The latest on the coronavirus outbreak for Oct. 6

Members of the Ilu Oba de Min percussion band perform Wednesday while walking through a memorial place to honour victims of COVID-19 at Franklin Roosevelt Square in Sao Paulo, Brazil. (Nelson Almeida/AFP/Getty Images)

Anger, COVID misinformation mar some local meetings across Canada

In general, Canada has not witnessed with frequency the scenes playing out at the local level in the United States, where public health officials have resigned after receiving threats from members of the public and chaotic community meetings have taken place.

But it is happening from time to time, with vaccine mandates a newer topic of contention after previous dissent over lockdowns and closures.

In Calgary, a mayoral candidate and current councillor said he has been subjected to online threats and seen his campaign signs vandalized. This occurred after a recent council meeting in which he brought up COVID-19’s strain on local hospitals and the spillover impacts for other residents with other health issues, pointing to the postponement of his young daughter’s needed kidney surgery.

“We are letting false narratives and misinformation fly like it is the gospel. I’m done with it,” Jeff Davison said at the recent meeting.

In Regina, opposition to the city manager deciding to implement the province’s first municipal vaccine passport system led to several speakers at a council meeting questioning the severity of the pandemic and the efficacy of the vaccines.

“The dire urgency of the pandemic in 2020 is lessened,” said one speaker, an arguable statement given the province’s current case and hospitalization counts, which on a per capita basis are about the highest in Canada.

A British Columbia disinformation expert says a recent incident surrounding a council meeting in Dawson Creek, B.C., illustrates why small communities need to think deeply about who they give a platform to.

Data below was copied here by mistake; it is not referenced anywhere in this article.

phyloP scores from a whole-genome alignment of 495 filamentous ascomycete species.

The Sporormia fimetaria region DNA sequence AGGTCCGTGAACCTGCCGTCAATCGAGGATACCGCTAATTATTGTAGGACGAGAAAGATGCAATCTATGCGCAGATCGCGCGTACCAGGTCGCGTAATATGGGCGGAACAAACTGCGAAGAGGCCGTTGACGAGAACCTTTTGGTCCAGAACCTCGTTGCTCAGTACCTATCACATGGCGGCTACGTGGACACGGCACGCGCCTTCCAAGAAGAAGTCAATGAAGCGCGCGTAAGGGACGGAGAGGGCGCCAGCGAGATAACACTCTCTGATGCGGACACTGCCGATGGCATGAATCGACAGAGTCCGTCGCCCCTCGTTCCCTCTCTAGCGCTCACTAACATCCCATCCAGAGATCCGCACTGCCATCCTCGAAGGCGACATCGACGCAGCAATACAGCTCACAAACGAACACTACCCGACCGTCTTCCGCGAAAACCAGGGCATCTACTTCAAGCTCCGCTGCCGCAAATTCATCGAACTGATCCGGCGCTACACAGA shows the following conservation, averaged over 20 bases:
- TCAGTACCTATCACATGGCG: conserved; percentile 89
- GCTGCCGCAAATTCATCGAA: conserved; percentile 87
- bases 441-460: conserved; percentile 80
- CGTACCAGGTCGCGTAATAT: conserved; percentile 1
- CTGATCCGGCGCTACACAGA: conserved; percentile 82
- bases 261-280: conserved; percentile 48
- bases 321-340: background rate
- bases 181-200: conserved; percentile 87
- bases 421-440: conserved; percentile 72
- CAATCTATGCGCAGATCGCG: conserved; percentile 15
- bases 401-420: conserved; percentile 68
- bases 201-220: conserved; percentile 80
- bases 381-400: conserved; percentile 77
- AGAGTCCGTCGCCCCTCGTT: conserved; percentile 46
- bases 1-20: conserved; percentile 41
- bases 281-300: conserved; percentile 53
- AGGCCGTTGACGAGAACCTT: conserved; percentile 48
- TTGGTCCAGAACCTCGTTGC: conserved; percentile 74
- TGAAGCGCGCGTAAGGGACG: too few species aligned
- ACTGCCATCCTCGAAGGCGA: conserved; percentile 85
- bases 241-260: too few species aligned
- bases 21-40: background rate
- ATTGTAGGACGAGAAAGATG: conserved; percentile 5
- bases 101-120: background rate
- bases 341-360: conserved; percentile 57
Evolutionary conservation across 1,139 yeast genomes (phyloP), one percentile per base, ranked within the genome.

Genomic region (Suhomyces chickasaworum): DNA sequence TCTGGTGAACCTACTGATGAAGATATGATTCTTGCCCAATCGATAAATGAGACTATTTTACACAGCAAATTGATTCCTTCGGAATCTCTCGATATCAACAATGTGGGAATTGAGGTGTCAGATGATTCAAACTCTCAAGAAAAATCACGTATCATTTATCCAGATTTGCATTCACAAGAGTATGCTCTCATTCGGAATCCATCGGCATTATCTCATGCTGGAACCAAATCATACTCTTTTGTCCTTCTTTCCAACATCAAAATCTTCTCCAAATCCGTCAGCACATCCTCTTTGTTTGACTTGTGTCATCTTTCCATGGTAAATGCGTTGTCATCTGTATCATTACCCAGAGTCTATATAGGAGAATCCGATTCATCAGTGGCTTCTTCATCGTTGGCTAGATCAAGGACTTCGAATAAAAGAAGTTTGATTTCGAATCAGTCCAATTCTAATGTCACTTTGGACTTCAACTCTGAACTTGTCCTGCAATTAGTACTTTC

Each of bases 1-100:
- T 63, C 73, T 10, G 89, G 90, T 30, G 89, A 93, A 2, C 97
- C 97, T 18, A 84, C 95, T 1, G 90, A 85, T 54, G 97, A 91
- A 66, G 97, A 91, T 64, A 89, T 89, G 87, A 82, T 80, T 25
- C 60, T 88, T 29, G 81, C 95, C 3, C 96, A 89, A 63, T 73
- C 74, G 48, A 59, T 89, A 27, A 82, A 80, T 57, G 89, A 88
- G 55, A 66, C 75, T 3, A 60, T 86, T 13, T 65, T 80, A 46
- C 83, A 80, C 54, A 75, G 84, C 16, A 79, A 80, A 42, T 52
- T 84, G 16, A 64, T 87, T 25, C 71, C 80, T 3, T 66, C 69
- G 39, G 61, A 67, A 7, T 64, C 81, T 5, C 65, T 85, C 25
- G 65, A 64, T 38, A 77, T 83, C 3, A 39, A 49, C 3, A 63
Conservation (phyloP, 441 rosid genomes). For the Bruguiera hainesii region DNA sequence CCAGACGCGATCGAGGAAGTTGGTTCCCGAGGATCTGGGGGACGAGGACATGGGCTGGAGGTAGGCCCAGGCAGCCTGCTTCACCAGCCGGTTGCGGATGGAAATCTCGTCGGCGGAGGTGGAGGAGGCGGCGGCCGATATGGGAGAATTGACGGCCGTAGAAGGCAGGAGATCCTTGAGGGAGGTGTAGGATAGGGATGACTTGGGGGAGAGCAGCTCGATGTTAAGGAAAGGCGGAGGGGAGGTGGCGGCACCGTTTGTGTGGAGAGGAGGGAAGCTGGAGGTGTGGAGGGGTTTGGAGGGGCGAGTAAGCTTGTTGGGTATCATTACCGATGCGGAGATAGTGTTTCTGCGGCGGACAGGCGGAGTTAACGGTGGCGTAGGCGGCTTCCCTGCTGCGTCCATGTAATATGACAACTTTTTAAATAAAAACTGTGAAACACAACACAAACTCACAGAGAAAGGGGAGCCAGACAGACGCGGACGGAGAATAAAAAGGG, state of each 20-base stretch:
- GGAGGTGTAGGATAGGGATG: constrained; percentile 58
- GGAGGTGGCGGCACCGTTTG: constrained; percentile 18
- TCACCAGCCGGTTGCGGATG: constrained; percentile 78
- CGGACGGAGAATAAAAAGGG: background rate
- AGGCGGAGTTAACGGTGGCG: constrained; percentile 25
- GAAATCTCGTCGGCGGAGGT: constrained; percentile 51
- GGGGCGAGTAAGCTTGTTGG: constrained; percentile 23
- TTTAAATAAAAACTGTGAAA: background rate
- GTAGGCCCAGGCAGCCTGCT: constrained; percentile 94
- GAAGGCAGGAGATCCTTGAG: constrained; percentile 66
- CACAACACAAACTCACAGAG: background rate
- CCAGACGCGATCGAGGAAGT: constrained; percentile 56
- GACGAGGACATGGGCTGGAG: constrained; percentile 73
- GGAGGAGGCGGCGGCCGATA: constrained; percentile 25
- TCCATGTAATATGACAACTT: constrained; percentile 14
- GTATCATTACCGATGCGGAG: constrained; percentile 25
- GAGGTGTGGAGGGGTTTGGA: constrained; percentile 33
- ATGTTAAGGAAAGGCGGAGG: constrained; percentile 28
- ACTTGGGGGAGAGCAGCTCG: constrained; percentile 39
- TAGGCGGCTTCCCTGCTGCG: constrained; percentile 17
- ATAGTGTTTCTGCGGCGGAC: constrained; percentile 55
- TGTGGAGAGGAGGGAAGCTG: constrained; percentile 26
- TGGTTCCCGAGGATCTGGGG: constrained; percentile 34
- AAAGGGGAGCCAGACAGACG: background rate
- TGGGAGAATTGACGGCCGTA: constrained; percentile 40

Inside council chambers ahead of a Sept. 2 meeting, several presenters made arguments comparing B.C.’s voluntary vaccine card to 1930s Germany and sharing false information about the safety and efficacy of vaccines.

One of those presentations is being circulated on multiple social media platforms by anti-vaccination groups, racking up tens of thousands of views on YouTube as well as Twitter, TikTok and Facebook. The presentation in question was made by a woman who, in local small business listings, identifies herself as the owner of an “alternative clinic” that uses “energy healing” and “psychic readings” along with herbal teas and essential oils to help clients.

Ahmed Al-Rawi, an assistant professor at Simon Fraser University who specializes in disinformation, said the presence of the video on the city’s official website lent it additional credibility, as did the appearance of Dawson Creek’s logo and the fact that the presenter was speaking inside council chambers. Without context around why she was being allowed to speak, he said, the setting added a sense of legitimacy to what she was saying, no matter how incorrect the content.

Moving forward, the town’s mayor said, he will not consider allowing impromptu presentations from members of the public, no matter the topic.

Sometimes a more vexing situation has emerged when it’s public officials who are spreading misinformation. That’s been the case with two leaders in Ontario’s Niagara region, based on reporting from The Standard in St. Catharines and the Niagara Falls Review.

West Lincoln Mayor Dave Bylsma has downplayed the seriousness of COVID-19 since the pandemic began, participating in anti-mask and anti-lockdown protests and suggesting that orange juice and vitamins would help protect against the virus. He was also stripped of several responsibilities in his community and at the regional level after messaging a prominent local activist to ask whether her menstrual cycle had been impacted by receiving a COVID-19 vaccine.

In Niagara Falls, a controversy has developed after one councillor complained about incurring migraines because of the mayor enabling the use of scented essential oil diffusers during council meetings during the pandemic.

“We’ve used them since the beginning of COVID,” Mayor Jim Diodati told the Review last month. “We were using them, originally, because there’s a number of us, myself included, who have been through chemotherapy, and we use them as extra COVID measures.”

There is no current evidence that essential oils help with preventing coronavirus spread, and Health Canada and the Food and Drug Administration in the U.S. have sent out advisories warning consumers to be suspicious of products that claim to prevent, treat or cure COVID-19.

From The National

N.W.T. has highest rate of active COVID cases in Canada

The Northwest Territories currently has the highest rate of active COVID-19 cases in the country — more than 1.5 times the rate of Alberta, which has the second highest. The territory reported 578 active cases on Tuesday. 10:01


Air and rail travellers, federal public servants need to be vaccinated by month’s end: government

All travellers aged 12 and older taking flights leaving Canadian airports or travelling on VIA Rail and Rocky Mountaineer trains must be fully vaccinated before boarding effective Oct. 30, the federal government announced on Wednesday.